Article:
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Wild Review

"Witherspoon's Wild Woman in the Wilderness Tale"

Is she single-handedly responsible for bringing the Cheryl Strayed memoir to life on the big-screen? You could say that, since her production company Pacific Standard did option the rights for it. Frustrated with the lack of substantial character-driven works for females, Witherspoon made it her business to jump on getting Strayed’s story of personal tragedy and triumph made. Why would she do this, aside from the fact that there is indeed a lack of female character driven films out there? What makes this film different from similarly themed (and executed) films like Eat, Pray, Love or Into the Wild?

None can know the exact reasons why Ms. Witherspoon thought this particular story was worth telling, resulting in her essentially taking a gamble both behind the camera as producer and in front of it as this film’s star. That said, one suggestion I would offer is this: it is possible that Cheryl Strayed’s story had something different to say and a different way in which to say it.

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On the surface, this movie feels eye-rollingly like yet another story about one who comes from a certain level of privilege who consciously chooses to forsake that privilege in order to fulfill a personal quest. This is true for Wild, no question. Okay, it’s true for Bruce Wayne too. However, the beauty and genius of this picture is that as we peel back the layers and go deeper into the story, we find that it is actually a love-story masquerading as a story about a privileged woman who leaves her comfort zone to get back to herself or rather, to paraphrase a line from the movie, get back to the woman her mother raised her to be.

The love story piece is unlike what you might expect. It is slowly cooked to perfection, brought to the surface gingerly and made all the more potent by the performances of Witherspoon, who plays Cheryl Strayed and Laura Dern, who plays her mother Bobbi. When a tragic turn of events hits home, it serves as the catalyst for the journey within the more macro journey that Cheryl embarks upon. This movie is really two journeys packaged as one. In a strange way, it almost feels a bit like a Twinkie. The sponge cake outside is the tough trek the movie is advertised as; Cheryl’s epic hike along the Pacific Crest Trail, which is what ultimately helps bring her back to a place of personal peace. Before this can be achieved though, she must move through the darker places of despair, self-loathing and self-destruction. This is the cream filling of the Twinkie. This is the substance that sparks Cheryl’s movements and makes her take action.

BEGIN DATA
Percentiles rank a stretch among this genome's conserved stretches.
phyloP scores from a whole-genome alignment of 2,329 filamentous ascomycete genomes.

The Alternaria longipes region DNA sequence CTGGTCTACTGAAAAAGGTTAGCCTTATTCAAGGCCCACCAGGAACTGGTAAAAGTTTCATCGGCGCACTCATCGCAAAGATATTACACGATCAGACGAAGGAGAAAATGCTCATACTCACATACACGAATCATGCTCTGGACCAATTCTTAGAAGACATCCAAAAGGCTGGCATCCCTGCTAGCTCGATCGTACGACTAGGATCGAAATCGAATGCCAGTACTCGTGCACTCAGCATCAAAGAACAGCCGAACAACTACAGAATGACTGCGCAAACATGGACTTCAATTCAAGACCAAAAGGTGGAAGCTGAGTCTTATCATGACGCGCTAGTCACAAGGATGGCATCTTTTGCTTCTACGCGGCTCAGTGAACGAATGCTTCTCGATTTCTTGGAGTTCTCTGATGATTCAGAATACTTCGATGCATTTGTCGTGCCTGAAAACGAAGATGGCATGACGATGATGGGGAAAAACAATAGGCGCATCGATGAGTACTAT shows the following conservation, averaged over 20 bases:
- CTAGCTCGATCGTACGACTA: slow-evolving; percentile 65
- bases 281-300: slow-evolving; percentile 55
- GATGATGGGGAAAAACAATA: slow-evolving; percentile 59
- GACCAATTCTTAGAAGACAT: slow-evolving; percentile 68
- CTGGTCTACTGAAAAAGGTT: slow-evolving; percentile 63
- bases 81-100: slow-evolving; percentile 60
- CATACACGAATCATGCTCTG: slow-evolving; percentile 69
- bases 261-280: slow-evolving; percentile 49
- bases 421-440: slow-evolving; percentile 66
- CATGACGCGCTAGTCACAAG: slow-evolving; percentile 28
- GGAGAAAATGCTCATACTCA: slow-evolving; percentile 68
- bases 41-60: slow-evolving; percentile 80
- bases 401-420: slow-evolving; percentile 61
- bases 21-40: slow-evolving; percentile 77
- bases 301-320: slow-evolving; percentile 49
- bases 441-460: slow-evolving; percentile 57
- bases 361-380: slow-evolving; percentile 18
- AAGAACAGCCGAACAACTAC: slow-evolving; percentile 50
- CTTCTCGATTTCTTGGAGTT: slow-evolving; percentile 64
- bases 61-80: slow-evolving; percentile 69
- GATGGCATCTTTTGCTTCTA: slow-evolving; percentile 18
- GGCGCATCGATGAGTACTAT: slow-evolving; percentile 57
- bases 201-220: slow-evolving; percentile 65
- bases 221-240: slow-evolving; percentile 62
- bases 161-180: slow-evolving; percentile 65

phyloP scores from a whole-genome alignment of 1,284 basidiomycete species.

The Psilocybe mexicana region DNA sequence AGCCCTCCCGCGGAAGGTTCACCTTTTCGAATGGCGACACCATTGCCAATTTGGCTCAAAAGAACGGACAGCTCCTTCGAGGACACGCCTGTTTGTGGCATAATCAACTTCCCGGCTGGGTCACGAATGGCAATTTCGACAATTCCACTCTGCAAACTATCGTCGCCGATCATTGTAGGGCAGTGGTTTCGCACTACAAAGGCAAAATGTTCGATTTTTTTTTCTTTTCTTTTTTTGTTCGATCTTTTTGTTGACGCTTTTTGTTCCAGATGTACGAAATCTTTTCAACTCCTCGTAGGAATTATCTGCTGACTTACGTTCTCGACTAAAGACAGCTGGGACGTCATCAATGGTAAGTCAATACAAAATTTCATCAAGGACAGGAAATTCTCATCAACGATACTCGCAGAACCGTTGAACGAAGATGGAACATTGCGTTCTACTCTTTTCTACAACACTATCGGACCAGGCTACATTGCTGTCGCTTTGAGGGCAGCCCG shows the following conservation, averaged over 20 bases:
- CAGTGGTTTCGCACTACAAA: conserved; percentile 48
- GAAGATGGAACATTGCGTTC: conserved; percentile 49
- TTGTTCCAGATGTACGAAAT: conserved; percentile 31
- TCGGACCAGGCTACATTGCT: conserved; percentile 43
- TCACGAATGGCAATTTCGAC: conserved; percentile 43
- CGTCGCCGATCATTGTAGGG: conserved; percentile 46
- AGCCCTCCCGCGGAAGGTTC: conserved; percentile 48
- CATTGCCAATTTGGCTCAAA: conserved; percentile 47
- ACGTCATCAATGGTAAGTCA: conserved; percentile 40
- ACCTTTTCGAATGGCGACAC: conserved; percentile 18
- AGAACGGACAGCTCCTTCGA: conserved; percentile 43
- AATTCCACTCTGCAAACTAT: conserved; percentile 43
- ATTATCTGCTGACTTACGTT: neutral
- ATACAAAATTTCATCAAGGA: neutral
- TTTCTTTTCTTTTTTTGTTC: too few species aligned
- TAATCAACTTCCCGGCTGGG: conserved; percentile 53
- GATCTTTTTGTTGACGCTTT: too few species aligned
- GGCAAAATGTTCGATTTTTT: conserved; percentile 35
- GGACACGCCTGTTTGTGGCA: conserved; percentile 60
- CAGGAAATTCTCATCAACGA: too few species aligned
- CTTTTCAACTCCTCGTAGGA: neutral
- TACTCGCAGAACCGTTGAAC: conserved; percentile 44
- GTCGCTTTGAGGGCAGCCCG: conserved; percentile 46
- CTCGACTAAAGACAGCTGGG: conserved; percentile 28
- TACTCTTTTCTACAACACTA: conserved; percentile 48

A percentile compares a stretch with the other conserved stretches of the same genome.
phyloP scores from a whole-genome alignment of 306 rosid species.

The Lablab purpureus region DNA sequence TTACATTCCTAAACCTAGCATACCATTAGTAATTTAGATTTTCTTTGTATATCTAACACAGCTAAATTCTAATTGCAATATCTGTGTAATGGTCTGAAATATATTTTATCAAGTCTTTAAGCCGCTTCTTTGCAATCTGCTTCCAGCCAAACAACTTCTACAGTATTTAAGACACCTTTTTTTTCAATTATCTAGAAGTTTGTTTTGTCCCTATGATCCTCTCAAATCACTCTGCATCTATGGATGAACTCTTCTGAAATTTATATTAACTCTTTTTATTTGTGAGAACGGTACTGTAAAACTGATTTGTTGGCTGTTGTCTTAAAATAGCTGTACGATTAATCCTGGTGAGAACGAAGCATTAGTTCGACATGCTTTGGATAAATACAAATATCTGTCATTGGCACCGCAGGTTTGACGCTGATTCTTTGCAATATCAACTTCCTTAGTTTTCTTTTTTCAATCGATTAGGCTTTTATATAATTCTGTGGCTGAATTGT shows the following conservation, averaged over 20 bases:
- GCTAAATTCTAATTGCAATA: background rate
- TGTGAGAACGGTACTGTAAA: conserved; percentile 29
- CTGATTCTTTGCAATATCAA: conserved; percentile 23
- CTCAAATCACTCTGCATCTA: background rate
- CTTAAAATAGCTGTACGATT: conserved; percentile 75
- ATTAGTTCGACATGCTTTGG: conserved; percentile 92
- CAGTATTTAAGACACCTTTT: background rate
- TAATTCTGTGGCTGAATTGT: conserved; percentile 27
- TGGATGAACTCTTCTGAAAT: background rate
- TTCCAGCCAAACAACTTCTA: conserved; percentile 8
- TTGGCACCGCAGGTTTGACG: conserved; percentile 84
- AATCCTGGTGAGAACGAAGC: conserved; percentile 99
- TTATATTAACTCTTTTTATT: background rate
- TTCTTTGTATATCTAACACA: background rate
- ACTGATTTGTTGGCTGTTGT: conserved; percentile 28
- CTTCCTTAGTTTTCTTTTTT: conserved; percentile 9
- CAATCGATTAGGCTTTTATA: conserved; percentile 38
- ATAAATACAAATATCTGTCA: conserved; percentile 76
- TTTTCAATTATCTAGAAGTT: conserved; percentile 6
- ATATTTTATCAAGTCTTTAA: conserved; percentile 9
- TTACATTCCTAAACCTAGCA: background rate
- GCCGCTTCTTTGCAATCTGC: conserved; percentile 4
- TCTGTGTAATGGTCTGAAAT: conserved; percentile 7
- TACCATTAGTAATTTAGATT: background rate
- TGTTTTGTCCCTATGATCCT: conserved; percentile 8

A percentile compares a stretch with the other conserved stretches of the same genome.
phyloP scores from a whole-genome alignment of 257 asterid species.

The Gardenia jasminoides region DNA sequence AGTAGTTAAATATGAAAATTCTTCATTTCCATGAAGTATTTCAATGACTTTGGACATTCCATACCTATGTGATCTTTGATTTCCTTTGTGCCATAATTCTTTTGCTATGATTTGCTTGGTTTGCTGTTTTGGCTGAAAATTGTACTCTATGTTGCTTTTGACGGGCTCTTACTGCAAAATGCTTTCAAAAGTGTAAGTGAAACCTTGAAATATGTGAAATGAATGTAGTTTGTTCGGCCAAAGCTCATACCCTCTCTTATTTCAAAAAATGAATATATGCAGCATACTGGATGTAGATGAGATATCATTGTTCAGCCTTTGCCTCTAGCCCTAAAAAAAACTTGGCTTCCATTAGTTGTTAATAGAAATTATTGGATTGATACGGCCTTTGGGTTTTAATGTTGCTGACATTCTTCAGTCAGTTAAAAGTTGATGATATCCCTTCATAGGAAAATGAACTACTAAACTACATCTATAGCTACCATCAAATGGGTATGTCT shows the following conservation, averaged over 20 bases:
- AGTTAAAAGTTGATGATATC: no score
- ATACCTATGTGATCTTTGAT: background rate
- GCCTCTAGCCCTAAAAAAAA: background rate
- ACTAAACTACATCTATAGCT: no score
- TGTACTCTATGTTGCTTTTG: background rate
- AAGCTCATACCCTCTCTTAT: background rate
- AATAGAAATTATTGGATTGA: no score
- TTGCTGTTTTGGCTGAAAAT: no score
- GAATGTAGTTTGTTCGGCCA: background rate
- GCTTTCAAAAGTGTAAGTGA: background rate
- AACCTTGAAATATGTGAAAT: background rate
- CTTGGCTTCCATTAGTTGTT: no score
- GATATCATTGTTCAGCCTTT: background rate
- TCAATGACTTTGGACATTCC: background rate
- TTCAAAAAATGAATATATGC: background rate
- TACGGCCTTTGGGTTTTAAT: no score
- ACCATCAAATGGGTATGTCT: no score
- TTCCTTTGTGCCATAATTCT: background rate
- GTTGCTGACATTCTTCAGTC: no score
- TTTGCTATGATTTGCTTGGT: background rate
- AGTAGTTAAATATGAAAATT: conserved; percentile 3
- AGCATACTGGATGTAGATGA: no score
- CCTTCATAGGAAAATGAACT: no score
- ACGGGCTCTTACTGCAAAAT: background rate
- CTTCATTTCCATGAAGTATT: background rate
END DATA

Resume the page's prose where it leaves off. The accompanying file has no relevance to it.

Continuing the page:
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She gets herself into a pretty deep and desolate place, but she fights to dig, or walk herself out of it. This is why we root for her. Reese Witherspoon’s grounded and raw portrayal of a real woman, with real flaws is so well-tempered that you cannot help, but empathize with her. She can turn on the spunk and fire when necessary and yet she manages to be perfectly understated. Witherspoon’s Strayed is a fully functioning, complex and multi-layered woman. Physical, emotional scars and all. Like Batman, she too becomes her own hero (and is called as much), while inspiring others to do the same simply by pressing on.

She is not alone on her arduous path though, her mother is with her continuing to be her daughter’s biggest cheerleader. Laura Dern is full of unimaginable warmth and light as Cheryl’s mother. She manages to anchor this picture in a way that is the polar opposite of how Witherspoon does. There is an airy quality that Dern brings, even in the most challenging moments, which manages to feel equally as compelling as Witherspoon’s more gritty and less whimsical performance. Other performances from Thomas Sadoski as Paul, Cheryl’s supportive ex-husband and Gaby Hoffman as Amy, the best friend, are quite solid and manage to add bits of texture.

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Sometimes being lost is the only way to transform and find yourself, find your path and find where you fit in with the constantly changing times. Wild depicts this in a unique way while providing us with fragmented pieces of the past from Cheryl’s life, which she must come to terms with in order to help guide her to a better, more stable future. We are also provided us with some stunning visuals to take in as we carry all of Cheryl’s weight with us. By the end of it all, a certain weight is indeed lifted and you feel moved by the experience of sharing the load on the long trail.

Rating
8.0
Pros
  • Reese Witherspoon's bold and brave performance
  • Laura Dern's wonderfully warm and bright-in-the-face-of-darkness performance
  • Breath-taking cinematography by Yves Belanger
  • Unique execution at points and the slowly revealed actual love-story
Cons
  • Some of the music choices were a bit much
  • It would have been nice to see the final steps of the hike

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About / Bio
Steven Armstrong is an editor and staff writer for Entertainment Fuse's Movie Department. He also is a creative writer of fiction and poetry, an occasional filmmaker and electronic musician who enjoys reading, writing, video games, movies and any good story.

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